The newest game in the multimillion-dollar Assassin's Creed series, Unity, has some fascinating features: A painstakingly-recreated revolutionary Paris, bleeding-edge next-gen presentation, and for the first time in the series, four-user cooperative play.
One thing it does not have is the option to play as a woman.
Despite Ubisoft's oft-cited commitment to diversity—something they conspicuously tout in writing at the beginning of every Assassin's Creed game—the company axed the inclusion of playable female characters in their new game because of resource constraints, according to Ubisoft technical director James Therien in an interview with Videogamer.com:
"It was on our feature list until not too long ago, but it's a question of focus and production," Therien explained. "So we wanted to make sure we had the best experience for the character. A female character means that you have to redo a lot of animation, a lot of costumes [inaudible]. It would have doubled the work on those things. And I mean it's something the team really wanted, but we had to make a decision... It's unfortunate, but it's a reality of game development."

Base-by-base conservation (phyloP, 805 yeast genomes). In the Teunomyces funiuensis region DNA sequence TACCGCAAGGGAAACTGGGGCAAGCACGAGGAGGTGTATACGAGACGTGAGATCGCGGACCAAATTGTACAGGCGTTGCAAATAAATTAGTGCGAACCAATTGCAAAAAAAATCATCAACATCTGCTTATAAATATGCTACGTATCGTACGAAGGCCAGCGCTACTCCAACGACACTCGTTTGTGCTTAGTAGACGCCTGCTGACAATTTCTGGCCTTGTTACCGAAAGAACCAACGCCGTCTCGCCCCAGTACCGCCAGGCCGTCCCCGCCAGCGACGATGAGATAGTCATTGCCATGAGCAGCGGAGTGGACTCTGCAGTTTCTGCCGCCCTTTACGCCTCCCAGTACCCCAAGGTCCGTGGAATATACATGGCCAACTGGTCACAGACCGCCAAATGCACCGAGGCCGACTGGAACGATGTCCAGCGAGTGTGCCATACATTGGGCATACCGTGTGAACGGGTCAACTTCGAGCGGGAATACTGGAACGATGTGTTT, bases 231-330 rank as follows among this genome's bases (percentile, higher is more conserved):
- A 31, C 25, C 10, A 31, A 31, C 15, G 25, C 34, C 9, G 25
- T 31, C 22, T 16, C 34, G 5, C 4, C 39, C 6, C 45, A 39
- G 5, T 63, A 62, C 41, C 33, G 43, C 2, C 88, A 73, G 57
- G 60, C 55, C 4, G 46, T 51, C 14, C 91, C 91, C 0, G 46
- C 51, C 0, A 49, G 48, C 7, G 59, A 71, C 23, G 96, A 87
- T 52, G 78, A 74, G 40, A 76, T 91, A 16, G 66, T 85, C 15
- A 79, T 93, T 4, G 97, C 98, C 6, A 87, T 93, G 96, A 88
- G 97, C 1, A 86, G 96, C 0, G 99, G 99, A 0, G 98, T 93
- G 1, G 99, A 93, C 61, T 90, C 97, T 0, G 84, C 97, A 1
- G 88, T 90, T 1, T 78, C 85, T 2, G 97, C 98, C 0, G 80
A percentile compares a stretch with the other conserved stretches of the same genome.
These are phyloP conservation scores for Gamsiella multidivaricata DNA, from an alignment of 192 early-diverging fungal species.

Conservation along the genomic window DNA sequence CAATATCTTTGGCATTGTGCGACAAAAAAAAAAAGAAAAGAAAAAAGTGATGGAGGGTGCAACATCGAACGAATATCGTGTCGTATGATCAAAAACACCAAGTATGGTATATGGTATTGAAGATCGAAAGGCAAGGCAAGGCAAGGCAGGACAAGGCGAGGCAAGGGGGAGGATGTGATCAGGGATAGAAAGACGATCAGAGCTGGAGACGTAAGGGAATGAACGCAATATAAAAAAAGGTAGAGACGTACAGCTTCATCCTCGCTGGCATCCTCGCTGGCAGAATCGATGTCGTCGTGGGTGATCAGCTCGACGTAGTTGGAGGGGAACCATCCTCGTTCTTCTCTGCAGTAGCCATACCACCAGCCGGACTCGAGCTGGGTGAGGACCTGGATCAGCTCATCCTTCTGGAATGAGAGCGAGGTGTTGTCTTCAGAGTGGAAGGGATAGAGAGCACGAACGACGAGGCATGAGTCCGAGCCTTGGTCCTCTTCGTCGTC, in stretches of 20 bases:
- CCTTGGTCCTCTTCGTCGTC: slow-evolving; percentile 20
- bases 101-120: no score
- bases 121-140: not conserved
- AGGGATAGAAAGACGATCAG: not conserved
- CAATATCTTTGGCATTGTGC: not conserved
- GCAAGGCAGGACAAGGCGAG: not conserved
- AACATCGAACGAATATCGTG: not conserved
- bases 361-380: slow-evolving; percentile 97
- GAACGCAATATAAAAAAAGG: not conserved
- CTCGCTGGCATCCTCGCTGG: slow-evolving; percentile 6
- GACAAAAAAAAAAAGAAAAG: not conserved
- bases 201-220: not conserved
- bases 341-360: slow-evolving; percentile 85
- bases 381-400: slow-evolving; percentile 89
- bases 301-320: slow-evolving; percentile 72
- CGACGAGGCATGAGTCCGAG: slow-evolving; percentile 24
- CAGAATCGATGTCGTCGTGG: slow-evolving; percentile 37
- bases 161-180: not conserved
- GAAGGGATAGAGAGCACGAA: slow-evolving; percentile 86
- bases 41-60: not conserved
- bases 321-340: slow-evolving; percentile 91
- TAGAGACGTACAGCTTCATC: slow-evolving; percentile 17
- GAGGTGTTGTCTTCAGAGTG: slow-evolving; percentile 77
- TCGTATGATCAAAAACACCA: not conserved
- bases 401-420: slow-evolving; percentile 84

This "reality of game development" has been seized on by hundreds of angry gamers, game developers, and thinking human beings on Twitter, who are currently excoriating Ubisoft—the third largest games publisher in the world with nearly 10,000 employees—for the lack of female representation in what is perhaps their biggest series.
In the Assassin's Creed games, Ubisoft is committed to making believable alternate histories for gamers to explore. It sounds like a lot of people don't want anything to do with this one.
Joe Bernstein is a senior technology reporter for BuzzFeed News and is based in New York. Bernstein reports on and writes about the gaming industry and web culture.
Contact Joseph Bernstein at firstname.lastname@example.org.
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